He's not alone in this view. Animal abuse in factory farms has so motivated activists that animal rights group PETA is offering a $1 million prize to the person who comes up with an edible in vitro meat product.
PETA Director of Special Projects, Poorva Joshipura says: 'In vitro meat, when fully developed, will provide the meat addict with all the taste and texture of the real thing, but with none of the suffering, filth and environmental devastation, making it the most progressive food source possible'.
In vitro meat would also be free from hormones and antibiotics as well as contaminates such as salmonella and campylobacter. Its fat content could be tightly controlled and, because you could have a bioreactor anywhere in the world, meat production could become more dispersed. Matheny says they've seen 'significant interest' in the technology in Asia [Singapore and India in particular] where meat consumption is rising dramatically.
Future meat market
In 2005, researchers from three Dutch universities received a grant from the Dutch Ministry of Economic Affairs to further in vitro meat technology. They were tasked with overcoming two big scientific obstacles that prevent in vitro meat from being commercialised: developing the particular stem cells needed, and finding an economically viable alternative to the existing culture media.
Bernard Roelen, of Utrecht University, who is involved in the stem cell research says that they are just continuing the research of Dutchman Willem von Eelen, an entrepreneur who in the 1950s developed the idea of using tissue culture to produce meat, although he naïvely thought that you could take muscle cells and culture them. Roelen's work studies how to culture the skeletal muscle cells from specific animal stem cells. Dutch researchers have also started to develop a culture medium that they say will be much less expensive than the one currently produced for biomedical purposes, using micro-algae and photosynthesis.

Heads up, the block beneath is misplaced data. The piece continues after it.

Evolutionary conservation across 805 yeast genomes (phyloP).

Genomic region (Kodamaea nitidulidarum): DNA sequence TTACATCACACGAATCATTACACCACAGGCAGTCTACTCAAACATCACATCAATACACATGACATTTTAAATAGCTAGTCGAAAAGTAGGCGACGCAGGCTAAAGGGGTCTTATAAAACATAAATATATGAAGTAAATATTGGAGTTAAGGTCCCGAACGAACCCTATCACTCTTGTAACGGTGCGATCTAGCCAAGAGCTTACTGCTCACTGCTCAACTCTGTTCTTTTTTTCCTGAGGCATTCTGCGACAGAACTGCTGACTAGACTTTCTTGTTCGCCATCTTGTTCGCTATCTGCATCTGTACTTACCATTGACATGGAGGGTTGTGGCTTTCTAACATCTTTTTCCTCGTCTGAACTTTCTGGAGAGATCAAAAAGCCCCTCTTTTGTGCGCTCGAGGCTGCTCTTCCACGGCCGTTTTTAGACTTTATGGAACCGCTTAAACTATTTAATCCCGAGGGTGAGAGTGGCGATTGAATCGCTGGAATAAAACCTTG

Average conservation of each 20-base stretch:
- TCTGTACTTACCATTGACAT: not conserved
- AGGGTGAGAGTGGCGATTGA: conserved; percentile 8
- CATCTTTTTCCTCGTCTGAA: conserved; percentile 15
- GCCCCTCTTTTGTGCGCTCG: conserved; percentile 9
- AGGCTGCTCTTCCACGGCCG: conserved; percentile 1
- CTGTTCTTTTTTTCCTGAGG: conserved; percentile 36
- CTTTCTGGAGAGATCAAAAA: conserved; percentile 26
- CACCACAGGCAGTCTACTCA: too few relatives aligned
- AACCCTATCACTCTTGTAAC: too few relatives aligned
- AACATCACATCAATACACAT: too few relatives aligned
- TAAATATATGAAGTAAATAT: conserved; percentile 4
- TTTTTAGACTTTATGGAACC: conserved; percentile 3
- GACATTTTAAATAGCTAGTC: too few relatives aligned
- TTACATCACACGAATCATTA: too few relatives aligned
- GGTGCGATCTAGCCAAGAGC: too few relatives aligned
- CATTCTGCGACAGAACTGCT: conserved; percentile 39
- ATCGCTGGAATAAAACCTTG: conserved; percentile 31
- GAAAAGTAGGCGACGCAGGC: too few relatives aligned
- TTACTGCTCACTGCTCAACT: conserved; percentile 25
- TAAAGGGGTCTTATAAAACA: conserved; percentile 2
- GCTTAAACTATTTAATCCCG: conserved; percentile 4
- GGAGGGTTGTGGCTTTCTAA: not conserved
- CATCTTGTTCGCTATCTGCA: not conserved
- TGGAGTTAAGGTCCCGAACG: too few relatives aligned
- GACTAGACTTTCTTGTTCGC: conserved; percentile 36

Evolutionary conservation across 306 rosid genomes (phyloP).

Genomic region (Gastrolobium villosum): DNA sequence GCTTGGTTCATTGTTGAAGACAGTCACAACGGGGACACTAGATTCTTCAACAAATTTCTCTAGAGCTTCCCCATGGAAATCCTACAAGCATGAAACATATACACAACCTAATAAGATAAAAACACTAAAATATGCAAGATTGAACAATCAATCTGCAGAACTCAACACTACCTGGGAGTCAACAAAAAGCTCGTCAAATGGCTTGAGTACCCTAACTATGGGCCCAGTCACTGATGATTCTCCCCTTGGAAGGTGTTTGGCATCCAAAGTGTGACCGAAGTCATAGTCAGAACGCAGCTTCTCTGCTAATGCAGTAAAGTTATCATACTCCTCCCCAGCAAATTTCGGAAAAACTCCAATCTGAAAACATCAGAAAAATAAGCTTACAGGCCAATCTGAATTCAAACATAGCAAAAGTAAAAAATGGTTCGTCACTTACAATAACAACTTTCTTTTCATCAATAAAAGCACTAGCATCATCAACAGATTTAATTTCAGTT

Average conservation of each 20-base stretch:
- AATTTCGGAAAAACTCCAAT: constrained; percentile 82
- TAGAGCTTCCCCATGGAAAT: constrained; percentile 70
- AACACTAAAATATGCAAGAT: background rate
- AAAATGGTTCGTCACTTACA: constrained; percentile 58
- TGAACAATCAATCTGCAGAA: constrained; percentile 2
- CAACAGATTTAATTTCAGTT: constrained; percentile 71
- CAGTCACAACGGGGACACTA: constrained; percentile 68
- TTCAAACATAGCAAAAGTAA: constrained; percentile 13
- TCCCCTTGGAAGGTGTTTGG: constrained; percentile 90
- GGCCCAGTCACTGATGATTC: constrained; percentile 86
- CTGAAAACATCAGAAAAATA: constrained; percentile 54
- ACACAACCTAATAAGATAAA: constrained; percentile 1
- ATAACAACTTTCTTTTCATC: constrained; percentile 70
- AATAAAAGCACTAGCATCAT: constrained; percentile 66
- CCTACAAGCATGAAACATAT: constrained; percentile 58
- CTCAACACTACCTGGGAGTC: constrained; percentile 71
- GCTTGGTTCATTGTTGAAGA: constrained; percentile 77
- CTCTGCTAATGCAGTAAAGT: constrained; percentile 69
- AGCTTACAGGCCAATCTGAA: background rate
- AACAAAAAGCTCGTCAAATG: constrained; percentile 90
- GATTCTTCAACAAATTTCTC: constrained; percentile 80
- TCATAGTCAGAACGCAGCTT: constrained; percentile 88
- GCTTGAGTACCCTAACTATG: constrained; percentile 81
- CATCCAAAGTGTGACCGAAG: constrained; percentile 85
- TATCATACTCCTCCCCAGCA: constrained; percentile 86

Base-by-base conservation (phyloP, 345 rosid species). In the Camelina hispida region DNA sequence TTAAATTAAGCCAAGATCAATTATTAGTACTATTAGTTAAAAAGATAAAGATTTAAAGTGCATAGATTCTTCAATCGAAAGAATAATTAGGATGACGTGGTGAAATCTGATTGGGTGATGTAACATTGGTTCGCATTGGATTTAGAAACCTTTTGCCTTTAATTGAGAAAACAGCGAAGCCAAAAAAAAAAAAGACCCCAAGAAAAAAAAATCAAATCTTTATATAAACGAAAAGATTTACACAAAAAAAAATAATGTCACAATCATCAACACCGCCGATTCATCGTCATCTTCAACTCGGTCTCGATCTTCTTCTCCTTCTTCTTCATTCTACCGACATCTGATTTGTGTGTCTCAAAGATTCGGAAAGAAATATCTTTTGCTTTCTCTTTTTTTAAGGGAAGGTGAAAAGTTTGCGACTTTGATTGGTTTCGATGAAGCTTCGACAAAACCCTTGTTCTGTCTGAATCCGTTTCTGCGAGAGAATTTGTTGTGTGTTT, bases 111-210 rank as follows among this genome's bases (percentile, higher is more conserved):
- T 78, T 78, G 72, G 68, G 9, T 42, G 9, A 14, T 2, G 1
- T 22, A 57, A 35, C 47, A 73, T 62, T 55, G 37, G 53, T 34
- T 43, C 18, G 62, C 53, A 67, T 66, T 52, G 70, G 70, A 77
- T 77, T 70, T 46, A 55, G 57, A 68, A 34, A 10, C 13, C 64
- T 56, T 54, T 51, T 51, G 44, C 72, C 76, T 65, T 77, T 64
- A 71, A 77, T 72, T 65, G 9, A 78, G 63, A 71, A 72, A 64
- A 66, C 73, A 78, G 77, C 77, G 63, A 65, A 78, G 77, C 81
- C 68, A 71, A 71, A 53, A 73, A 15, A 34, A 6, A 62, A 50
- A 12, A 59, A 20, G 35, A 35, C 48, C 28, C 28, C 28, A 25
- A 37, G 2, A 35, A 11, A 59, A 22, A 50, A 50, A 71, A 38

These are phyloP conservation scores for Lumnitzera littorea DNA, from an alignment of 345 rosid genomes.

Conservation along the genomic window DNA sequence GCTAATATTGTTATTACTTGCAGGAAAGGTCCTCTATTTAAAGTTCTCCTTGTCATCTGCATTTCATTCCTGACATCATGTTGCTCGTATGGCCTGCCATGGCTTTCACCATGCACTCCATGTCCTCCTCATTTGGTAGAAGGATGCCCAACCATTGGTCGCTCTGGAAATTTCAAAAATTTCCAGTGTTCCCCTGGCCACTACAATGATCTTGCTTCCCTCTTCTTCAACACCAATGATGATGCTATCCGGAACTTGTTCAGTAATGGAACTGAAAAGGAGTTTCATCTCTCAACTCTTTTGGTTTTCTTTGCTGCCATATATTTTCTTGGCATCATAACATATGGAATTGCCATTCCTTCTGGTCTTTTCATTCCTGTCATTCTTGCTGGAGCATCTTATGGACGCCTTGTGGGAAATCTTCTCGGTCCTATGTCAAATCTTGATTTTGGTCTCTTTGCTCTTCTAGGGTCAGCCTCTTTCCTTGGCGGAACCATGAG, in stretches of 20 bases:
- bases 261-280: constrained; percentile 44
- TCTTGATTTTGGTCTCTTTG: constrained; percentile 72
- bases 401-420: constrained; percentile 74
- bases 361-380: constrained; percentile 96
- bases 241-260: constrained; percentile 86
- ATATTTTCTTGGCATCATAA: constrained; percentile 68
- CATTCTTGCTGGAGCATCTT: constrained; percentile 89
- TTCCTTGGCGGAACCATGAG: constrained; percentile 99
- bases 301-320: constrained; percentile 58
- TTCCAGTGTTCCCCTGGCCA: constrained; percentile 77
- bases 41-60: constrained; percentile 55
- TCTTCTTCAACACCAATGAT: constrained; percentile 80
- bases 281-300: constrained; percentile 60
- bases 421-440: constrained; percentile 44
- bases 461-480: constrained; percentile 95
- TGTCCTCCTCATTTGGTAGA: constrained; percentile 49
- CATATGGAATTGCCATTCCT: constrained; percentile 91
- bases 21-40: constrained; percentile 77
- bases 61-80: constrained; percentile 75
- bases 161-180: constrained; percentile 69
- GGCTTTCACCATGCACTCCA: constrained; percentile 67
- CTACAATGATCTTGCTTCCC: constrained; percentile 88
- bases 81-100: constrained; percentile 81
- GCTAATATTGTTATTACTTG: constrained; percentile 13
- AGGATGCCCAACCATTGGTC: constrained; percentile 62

They are now applying for another government grant - this time with the Ministry of Agriculture. Roelen says industry is hesitant to commit funding, with companies saying they need more evidence the technology is feasible before they invest. An initial collaboration with the meat business Meester Stegeman (at the time part of Sara Lee Foods Europe and now a Smithfield Foods subsidiary) was a condition of the first grant, and has now ended.
Even so, it's likely that the expense and physical form of early in vitro meats will mean that it will be brought to market by big food companies. Jim Thomas, of watchdog group ETC writes in the Ecologist, ‘If test-tube meat hits the big time, we will likely know by its appearance in a Big Mac or when agribusiness buys out the patent-holder.'
However, while Matheny says that meat processors had shown interest in the initial research, he disputes the idea that Big Ag would be able to exert as much control as it does in the current industrial meat industry.
‘It's unlikely for there to be a monopoly - it is hard to buy up all the technology. There are lots of different pieces of technology involved in producing cultured meat, which means that there are lots of different systems and processes to optimise, which also means there are different intellectual property issues [different culture media formulations, different bioreactor designs] to carve out.'
Family farms in danger
In vitro meat bears no resemblance to food production as we know it - it doesn't involve a farmer, land, or even a real animal. At the same time, when considered next to the factory farms exposed in films like Food Inc. or Pig Business - it is cruelty-free, low carbon and potentially environmentally-friendly.
What we would stand to lose with cultured meat is the whole idea of provenance - the local, well-reared, skilfully butchered cut of meat. And with it, the kinds of small, family farms and communities that support it.
Unsurprisingly, those involved in supporting small farms are sceptical. Soil Association spokesperson Clio Turton says: ‘We haven't seen any evidence that this is safe for human consumption. There may be unforeseen consequences of growing meat this way. Growing meat in a petri dish is odd. We can't imagine it would replace meat production in the UK.'
It is so odd that it almost seems beside the point to wonder what it tastes like. Does it actually taste any good? 'It's not an approved foodstuff so it is hard to get anybody to own up to tasting it,' says Matheny.
But everyone I asked who is involved in developing the technology says that they would eat in vitro meat willingly. Matheny, who is a vegan, says he would eat it. Roelen points out that, as is the case with processed meat, the taste is not from the actual meat - it's in the way it's processed and the ingredients added. 'Give it some garlic, pepper and salt and there'd be no difference,' he says.
Matilda Lee is the Ecologist's Community Affairs Editor